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Piano Practice
Piano Teacher

Piano Practice

Approach (Building a passion for playing)

One for the most common questions that Tim gets from his piano students is..."how should I approach piano practice.?"

As a piano teacher, Tim believes that it is essential for students to create and design practice sessions that are both relevant, rewarding, and enjoyable, thus the amount of time dedicated to practice will depend largely on the individual.

For many students, the road to actually achieving their piano playing goal will be long (and often arduous), and in some cases students may become dismayed and overwhelmed by the challenges that confront them as a pianist.

Keeping Practice Relevant

Most piano students have busy lives, from homework at school to busy day jobs and looking after family.

Piano practice is often an additional past-time that requires varying degrees of dedication. It is important for students to make piano lessons part of their life regime, and not the other way around.

Knowing What to Practice

Practicing piano does not necessarily mean hours of laborious scales and technical work. Often, practice is simply listening to piano music, reading a music related book, or even just experimenting with ideas and topics learnt during lessons.

For some students, practice may be playing one note (for several minutes), or applying a specific technique, such as the 'drop roll'. For other students it may be playing their favourite song or piece, or even learning theory.

Knowing When 'Not' to Practice

One of the issues that Tim finds with students and their approach to practice, is that they attempt to practice when the playing environment is arguably inappropriate.

Factors such as tiredness, fatigue, stress, noise and simple well-being all play a vital role in whether a student should even attempt piano practice on a given day.

It is vital that the mental (and physical) state of a student be right, before commencing piano practice. On some days, students may even find that emotionally draining pieces or works are largely impossible.

Whenever this happens, Tim advises students to avoid the piece (in question) for a while, until they are feeling more focused.

Brain-Mapping Mistakes

Another issue that Tim finds with his students, is that they sometimes return to a lesson having practiced a technical nuance incorrectly.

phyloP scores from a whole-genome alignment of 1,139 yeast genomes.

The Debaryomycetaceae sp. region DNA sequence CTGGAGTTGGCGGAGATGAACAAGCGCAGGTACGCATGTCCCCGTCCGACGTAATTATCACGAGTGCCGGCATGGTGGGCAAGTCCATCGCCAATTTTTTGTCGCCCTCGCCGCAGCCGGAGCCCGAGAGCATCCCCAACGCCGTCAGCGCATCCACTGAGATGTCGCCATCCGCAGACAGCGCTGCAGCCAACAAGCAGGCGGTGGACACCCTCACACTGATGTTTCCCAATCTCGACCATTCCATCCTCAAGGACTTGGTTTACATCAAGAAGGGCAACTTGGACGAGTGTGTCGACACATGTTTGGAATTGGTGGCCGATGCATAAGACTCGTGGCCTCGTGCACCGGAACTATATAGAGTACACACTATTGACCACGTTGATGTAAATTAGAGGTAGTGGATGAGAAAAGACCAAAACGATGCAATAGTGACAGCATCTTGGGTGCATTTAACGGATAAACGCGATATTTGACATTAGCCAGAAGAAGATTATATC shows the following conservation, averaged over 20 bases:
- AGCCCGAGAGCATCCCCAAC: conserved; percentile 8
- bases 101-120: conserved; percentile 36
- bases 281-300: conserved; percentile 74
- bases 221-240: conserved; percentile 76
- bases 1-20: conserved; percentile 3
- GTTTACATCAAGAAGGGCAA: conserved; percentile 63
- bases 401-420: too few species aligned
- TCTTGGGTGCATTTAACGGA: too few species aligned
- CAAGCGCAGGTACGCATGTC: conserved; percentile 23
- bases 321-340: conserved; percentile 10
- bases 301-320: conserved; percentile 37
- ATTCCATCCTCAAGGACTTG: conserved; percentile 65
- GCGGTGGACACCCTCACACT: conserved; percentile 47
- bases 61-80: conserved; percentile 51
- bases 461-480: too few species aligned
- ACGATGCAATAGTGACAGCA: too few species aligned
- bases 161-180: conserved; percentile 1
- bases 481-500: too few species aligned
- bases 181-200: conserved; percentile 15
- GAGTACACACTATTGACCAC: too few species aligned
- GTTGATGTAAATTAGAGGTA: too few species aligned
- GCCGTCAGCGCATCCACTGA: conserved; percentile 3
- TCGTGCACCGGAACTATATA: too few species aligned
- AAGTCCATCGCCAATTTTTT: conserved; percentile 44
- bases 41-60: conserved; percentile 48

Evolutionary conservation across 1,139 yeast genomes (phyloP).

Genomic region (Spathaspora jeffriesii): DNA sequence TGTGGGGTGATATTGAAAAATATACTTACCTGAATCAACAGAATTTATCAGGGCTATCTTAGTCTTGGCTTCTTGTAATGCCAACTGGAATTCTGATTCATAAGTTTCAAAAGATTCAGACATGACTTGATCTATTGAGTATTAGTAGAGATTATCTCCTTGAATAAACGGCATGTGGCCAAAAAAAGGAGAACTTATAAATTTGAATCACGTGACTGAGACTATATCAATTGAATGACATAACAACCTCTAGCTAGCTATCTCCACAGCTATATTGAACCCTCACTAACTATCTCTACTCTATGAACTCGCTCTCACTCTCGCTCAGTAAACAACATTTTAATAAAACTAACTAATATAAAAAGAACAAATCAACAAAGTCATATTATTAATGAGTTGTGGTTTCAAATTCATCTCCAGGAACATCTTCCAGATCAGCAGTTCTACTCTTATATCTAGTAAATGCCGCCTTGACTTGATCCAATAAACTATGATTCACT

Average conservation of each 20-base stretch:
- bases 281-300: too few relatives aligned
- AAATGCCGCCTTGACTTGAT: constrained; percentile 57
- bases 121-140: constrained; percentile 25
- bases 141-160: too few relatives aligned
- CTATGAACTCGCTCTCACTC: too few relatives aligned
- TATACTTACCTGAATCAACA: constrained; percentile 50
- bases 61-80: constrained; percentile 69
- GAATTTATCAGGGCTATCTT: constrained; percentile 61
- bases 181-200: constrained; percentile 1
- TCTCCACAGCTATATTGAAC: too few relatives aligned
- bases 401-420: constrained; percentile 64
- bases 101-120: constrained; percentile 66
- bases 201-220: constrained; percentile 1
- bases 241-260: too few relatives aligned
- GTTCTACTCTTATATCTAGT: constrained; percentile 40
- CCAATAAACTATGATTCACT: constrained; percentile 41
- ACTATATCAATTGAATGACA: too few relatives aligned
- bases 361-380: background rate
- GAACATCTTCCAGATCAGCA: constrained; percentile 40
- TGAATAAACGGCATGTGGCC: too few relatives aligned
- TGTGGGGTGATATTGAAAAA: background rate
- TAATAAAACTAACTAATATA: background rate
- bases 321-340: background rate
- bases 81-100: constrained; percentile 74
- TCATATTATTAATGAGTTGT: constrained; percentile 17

By practicing a technique incorrectly, simply builds a brain map that reinforces a mistake. In instances where this happens, Tim advises that students stop practicing the technique until it has been revisited by the teacher

The Trap

Piano is an instrument designed primarily for pleasure, entertainment, personal enjoyment and spiritual fulfillment.

Adopting a relevant and logical practice regime is the underpinning element for delivering the great gift of piano playing for every student.

If a practice schedule is designed in such a way that it becomes a hindrance to the student, then the importance (and art) of piano playing for that student will rapidly diminish.

Designing a Piano Practice Schedule

As a piano teacher, Tim almost never designs practice regimes for his students, however there are some vital components to practicing that Tim recommends.

These components include:

  • Technical Work
  • Songs & Pieces
  • Theory
  • Listening (to piano music)
  • Watching (pianists or musicians)
  • Reading (music related content)
  • Going to Concerts (seeing how musicians perform in front of an audience)

You can quickly see how piano practice (above), does not necessarily require scale work and repetitive technical elements.

If students adopt a 'rounded' approach to practice, then they are more likely to develop a passion for both playing, performing, and even practicing.

See Also
Preparation & AttitudePreparation & Attitude
Piano ExercisesPiano Exercises
Music TheoryMusic Theory

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